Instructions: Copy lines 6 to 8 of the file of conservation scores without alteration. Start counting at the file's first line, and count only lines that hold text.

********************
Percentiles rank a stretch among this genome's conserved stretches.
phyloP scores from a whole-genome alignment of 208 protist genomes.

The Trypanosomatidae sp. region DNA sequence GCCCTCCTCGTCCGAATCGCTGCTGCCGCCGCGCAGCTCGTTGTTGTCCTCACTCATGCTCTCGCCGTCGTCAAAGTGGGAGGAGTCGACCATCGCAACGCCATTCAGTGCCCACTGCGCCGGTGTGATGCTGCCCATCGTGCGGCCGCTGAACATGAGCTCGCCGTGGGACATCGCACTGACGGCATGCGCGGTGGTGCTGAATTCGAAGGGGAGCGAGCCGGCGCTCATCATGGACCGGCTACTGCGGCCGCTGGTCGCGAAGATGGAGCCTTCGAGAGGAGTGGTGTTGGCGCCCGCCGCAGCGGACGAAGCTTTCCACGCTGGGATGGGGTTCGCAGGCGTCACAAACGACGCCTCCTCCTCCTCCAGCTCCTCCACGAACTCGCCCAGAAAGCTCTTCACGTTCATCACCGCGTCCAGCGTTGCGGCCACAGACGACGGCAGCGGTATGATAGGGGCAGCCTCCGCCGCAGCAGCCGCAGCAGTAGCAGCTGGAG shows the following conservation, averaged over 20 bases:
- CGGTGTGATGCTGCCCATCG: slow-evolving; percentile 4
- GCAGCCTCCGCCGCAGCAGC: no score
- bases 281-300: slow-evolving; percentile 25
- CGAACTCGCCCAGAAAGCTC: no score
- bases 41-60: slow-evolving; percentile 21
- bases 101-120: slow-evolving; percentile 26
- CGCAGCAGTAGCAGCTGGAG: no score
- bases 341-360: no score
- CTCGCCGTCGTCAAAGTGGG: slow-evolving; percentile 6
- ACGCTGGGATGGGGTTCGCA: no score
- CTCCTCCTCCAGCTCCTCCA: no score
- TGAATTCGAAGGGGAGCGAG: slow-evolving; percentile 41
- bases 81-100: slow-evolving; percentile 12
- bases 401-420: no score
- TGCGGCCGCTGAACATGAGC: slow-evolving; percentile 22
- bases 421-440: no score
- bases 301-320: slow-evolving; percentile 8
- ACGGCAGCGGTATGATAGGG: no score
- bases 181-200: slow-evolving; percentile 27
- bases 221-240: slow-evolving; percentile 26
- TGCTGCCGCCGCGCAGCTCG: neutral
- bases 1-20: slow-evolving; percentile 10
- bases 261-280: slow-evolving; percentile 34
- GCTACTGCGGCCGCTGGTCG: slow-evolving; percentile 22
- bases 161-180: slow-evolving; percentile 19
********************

- bases 281-300: slow-evolving; percentile 25
- CGAACTCGCCCAGAAAGCTC: no score
- bases 41-60: slow-evolving; percentile 21